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 CMS: Medicare Advantage Plans Can Require Step Therapy (Insurers can impose this form of prior authorization for Part B drugs next year) 

Medpage: The Centers for Medicare and Medicaid Services (CMS) will allow Medicare Advantage plans in 2019 to apply a "step therapy" approach to Part B drugs.

CMS made the announcement and issued a memo detailing the changes on Tuesday afternoon. There's just one problem. Step therapy is a form of prior authorization and physicians really, really hate prior authorization, viewing it as disrupting the patient-physician relationship and creating an unnecessary burden.

In step therapy, patients must attempt another similar but typically less expensive medication before they can be prescribed a pricier one.

CMS Administrator Seema Verma told reporters on a conference call that the new approach would "ensur[e] that patients receive the most preferred drug therapy first."

The new option for plans would also create a "level playing field" between Part B and Part D drugs, enabling plans to negotiate better deals for patients, she added.

Part B drugs are typically more expensive and often include biologic agents. They are typically administered by physicians in their office, whereas Part D drugs are those picked up at a pharmacy and self-administered.

Full article here.


Study Hall Call on Aligning Coverage for Dually Eligible Beneficiaries Using Default and Passive Enrollment

On July 31, the Integrated Care Resource Center (ICRC) held a Study Hall Call on Aligning Coverage for Dually Eligible Beneficiaries Using Default and Passive Enrollment. This webinar described opportunities and roles for states in implementing default and passive enrollment. It also featured speakers from two states – Arizona and Tennessee – that have supported seamless conversion in their Dual Eligible Special Needs Plans (D-SNPs) for a number of years. They discussed challenges and best practices, as well as how to share data with plans to help them identify newly dually eligible individuals. View webinar materials:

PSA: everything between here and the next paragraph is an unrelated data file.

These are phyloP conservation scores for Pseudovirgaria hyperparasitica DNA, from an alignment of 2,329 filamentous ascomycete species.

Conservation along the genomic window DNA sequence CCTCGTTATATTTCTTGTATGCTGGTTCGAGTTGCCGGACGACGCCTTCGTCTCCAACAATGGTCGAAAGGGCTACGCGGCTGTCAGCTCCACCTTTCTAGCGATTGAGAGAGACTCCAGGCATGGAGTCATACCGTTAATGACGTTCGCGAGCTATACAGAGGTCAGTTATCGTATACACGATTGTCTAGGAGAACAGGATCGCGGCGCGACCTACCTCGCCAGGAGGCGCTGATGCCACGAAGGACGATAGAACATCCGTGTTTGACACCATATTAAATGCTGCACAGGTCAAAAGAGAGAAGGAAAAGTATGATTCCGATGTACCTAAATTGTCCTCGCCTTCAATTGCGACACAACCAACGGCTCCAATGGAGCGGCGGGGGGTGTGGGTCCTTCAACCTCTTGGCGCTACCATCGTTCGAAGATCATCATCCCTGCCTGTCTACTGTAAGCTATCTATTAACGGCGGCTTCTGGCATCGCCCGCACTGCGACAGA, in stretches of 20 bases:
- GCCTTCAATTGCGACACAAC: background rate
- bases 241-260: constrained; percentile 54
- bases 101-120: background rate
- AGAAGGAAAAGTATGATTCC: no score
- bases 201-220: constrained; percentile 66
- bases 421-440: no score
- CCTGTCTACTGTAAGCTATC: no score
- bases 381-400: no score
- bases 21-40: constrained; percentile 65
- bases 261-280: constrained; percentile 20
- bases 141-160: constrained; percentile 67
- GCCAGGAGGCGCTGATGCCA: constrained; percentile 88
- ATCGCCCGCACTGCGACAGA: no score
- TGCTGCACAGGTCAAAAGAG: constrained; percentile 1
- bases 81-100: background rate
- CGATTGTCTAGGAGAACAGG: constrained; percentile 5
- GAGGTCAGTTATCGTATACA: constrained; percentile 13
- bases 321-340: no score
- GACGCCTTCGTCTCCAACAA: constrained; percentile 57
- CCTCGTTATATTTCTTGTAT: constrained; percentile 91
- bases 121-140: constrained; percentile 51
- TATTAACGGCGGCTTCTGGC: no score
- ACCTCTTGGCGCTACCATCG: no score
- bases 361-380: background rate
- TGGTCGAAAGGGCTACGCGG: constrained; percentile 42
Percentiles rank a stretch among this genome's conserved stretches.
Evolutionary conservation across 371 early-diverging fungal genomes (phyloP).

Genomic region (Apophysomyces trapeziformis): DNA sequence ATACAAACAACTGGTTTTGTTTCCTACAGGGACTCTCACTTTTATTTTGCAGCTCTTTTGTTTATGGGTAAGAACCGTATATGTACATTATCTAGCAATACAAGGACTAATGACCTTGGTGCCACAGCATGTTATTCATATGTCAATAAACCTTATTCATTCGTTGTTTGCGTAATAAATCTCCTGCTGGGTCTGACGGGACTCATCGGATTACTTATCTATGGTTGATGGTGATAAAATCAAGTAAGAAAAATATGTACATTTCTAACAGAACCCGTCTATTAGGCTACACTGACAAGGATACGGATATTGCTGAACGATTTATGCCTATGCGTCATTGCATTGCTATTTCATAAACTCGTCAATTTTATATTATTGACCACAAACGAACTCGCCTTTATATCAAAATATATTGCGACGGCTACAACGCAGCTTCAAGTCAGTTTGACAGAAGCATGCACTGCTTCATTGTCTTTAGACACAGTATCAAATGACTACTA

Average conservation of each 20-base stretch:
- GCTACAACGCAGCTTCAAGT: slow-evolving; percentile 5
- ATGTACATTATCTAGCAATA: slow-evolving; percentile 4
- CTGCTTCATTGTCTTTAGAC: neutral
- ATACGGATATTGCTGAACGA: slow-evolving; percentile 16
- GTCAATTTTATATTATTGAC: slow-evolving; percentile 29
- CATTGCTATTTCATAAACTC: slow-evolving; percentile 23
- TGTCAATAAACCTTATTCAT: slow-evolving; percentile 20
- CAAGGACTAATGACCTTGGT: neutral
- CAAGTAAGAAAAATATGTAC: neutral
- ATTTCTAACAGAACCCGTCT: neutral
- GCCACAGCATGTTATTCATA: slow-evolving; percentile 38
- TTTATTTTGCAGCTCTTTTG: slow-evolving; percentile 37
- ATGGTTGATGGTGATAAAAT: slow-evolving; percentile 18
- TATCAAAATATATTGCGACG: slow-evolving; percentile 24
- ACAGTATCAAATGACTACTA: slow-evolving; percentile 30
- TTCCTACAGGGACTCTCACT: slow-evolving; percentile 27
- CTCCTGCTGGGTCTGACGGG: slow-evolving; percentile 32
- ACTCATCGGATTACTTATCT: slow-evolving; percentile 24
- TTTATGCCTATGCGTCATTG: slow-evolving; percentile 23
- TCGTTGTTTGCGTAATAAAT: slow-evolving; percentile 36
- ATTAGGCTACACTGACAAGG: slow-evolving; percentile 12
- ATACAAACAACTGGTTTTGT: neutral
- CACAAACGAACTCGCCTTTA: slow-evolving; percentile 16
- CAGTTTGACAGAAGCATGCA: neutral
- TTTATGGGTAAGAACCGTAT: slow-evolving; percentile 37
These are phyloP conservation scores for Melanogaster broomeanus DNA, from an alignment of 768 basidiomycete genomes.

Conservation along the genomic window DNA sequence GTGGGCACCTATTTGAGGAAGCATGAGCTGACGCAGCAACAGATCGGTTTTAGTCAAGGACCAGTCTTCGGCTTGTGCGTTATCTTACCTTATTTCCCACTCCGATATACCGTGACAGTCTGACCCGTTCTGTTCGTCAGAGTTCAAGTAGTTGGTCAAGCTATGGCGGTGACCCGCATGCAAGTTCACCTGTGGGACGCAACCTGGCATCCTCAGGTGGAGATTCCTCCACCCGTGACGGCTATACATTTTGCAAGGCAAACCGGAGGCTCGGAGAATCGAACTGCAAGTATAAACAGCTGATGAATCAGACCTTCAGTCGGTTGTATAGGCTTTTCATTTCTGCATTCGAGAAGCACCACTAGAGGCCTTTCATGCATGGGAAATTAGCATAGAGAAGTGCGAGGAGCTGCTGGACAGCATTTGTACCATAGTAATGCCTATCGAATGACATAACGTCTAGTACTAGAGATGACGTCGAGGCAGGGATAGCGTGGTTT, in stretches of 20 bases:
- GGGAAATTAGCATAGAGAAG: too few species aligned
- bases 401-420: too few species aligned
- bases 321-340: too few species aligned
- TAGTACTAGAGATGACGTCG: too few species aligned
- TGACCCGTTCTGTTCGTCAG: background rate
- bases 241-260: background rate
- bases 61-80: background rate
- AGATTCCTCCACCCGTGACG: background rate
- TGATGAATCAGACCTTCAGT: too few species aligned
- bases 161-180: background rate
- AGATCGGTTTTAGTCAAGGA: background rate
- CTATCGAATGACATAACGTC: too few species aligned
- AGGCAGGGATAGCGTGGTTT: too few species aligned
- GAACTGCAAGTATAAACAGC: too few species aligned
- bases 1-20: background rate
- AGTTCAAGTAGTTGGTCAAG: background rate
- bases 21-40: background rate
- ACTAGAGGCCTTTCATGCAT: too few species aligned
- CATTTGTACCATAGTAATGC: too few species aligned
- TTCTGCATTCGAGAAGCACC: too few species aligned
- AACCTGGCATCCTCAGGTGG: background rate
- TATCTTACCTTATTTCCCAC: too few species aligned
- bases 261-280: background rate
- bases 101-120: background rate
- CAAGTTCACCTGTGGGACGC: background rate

Additional materials referenced in the webinar include:


Health Data Management: CMS mulls Medicare requirement that providers share data with patients

The Centers for Medicare and Medicaid Services hopes to release a proposal requiring healthcare organizations to give patients their medical information.

Healthcare information technology remains far behind all other major industries and is an inefficient system plagued by a lack of health IT interoperability, according to CMS Administrator Seema Verma.

“Providers are in a 1990s time warp where doctors are faxing patient records, medical staff are manually entering results into EHRs, and hospitals are handing out data on CD-ROMs while the rest of the country is functioning on fully digitized, integrated data that informs decision making instantaneously,” Verma told the Office of the National Coordinator for HIT’s Interoperability Forum in Washington, a three-day conference that kicked off on Monday.

While the federal government has spent more than $35 billion to get providers to adopt EHR systems, the technology is making their work more burdensome and causing widespread physician burnout, contends Verma. As a result, she said “doctors are still recording their notes on paper, and they’re still faxing patient records.” Verma challenged the industry to make every physician office in America a “fax-free zone” by 2020.

Read the full article here.